MIAMI (CBSMiami) – It’s been more than two-and-a-half years since Yahoo! Sports and Nevin Shapiro dropped a bomb on the University of Miami with a scathing investigation sparked by accusations by convicted Ponzi scheme architect Nevin Shapiro.
Thursday, the U meets the NCAA.
The Hurricanes program, along with former coaches, began their appearance before the NCAA’s Committee on Infractions following the multi-year investigation that ran into almost as any problems as Shapiro alleged UM committed.
Shapiro, who is in federal prison, alleged that he paid players, lavished gifts on players, helped coaches pay players, made loans to coaches, and multiple other claims. Shapiro made the claims because he felt the people he helped didn’t come through for him when he needed help after his initial arrest.
Shapiro’s claims set off a firestorm around the University of Miami Hurricanes program just as head coach Al Golden was trying to get the school back on solid ground on the field and in recruiting. Since then, UM has been dealing with the cloud of the NCAA investigation hanging over the school.
More claims were made by Shapiro in an article set to be released Thursday by Sports Illustrated. The magazine saw financial statements that Shapiro said showed his massive gambling on UM games that he claimed were benefitted by inside information from the program.
The NCAA looked into the allegations previously by asking former UM assistant and alleged Shapiro runner Sean “Pee Wee” Allen about the claims. The NCAA said it found nothing to substantiate the gambling claims.
But, the NCAA still believes it has plenty of evidence to come down hard on the University of Miami program. The investigation took several years and looked at dozens of ex-players and coaches and involved multiple investigations of the investigation.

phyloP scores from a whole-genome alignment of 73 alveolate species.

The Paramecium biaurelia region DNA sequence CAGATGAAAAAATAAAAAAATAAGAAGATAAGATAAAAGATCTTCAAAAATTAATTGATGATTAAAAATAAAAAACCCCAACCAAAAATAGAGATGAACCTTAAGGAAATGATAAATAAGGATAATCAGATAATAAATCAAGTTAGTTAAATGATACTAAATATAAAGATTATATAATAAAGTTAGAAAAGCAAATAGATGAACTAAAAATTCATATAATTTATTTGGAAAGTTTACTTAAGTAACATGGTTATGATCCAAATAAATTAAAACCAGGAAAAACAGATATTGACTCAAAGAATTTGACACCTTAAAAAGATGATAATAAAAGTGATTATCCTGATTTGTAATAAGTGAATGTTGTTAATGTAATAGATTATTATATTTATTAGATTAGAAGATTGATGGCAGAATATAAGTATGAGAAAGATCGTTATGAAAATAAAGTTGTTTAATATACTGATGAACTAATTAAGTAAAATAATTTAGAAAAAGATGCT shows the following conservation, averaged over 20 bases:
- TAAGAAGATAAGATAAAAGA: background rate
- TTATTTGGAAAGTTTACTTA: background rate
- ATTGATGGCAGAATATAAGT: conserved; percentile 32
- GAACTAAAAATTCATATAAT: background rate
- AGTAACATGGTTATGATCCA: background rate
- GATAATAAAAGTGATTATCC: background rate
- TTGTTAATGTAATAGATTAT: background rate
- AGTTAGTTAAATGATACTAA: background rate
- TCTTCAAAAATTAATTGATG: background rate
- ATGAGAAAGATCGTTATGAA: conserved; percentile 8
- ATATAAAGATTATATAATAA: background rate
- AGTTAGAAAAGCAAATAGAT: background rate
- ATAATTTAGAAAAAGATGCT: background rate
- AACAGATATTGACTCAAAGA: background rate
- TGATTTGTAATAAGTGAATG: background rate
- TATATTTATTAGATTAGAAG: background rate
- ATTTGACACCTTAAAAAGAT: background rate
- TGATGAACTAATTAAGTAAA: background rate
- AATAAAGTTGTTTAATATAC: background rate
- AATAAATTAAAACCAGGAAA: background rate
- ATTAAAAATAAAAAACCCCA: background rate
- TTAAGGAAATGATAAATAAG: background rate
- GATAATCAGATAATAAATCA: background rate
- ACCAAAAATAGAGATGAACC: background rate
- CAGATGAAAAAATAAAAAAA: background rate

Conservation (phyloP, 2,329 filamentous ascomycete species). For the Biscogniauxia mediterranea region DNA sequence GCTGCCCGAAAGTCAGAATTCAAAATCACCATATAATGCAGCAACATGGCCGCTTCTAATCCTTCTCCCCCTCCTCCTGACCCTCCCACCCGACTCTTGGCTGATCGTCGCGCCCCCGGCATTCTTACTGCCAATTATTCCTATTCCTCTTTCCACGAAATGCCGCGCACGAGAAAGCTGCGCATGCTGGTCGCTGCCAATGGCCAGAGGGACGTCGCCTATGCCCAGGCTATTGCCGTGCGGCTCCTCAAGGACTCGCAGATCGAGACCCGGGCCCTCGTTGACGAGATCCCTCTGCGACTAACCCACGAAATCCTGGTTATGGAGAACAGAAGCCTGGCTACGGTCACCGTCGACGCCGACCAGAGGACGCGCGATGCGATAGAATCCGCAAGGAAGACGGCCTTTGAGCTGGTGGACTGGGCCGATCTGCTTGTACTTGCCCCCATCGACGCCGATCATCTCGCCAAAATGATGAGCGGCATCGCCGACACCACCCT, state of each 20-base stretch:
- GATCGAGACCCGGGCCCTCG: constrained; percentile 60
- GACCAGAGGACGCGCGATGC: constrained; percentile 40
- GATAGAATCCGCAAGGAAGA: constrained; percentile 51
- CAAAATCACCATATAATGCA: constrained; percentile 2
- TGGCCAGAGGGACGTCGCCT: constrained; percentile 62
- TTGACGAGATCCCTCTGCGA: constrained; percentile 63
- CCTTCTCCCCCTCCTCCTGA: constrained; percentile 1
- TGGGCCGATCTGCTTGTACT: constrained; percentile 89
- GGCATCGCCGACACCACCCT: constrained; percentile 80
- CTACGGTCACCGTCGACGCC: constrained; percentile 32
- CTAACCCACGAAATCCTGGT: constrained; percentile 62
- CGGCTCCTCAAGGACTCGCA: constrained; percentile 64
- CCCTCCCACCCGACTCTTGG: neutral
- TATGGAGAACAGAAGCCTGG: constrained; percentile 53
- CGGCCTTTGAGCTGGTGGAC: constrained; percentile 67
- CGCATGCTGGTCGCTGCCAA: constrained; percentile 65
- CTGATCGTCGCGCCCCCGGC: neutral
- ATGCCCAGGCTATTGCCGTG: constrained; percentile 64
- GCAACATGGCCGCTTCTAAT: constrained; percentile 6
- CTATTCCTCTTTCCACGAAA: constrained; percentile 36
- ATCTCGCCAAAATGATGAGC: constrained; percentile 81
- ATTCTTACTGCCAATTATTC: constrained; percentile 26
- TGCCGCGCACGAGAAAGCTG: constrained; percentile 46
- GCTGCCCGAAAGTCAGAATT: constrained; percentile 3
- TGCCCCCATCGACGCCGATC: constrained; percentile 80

The NCAA previously admitted to wrongdoing during the investigation of UM and publicly addressed some of the problems when it commissioned an external review of its practices. The external review led to the NCAA throwing out about 20 percent of its case against the Hurricanes.
Still, the NCAA hit UM with its steepest charge of lack of institutional control when the collegiate governing body hit the school with its notice of allegations. The investigation, charges, and counter-charges by UM have all led up to the hearing Thursday in front of the Committee on Infractions.
The COI has multiple paths it can take when dealing with the University of Miami case. UM self-imposed penalties including a two-year postseason ban, which the NCAA could accept as sufficient punishment and close the case.
The COI could also decide the school needs additional punishment beyond the self-imposed penalties due to the severity of the violations. The Committee could also decide to dismiss the case completely due to the overarching problems in the investigation.
The University and staff involved in the case will have a chance to address the COI during the hearing to make their case.
The NCAA will not issue a ruling on the case for several months, which could mean a decision is published in the middle of the fall football season.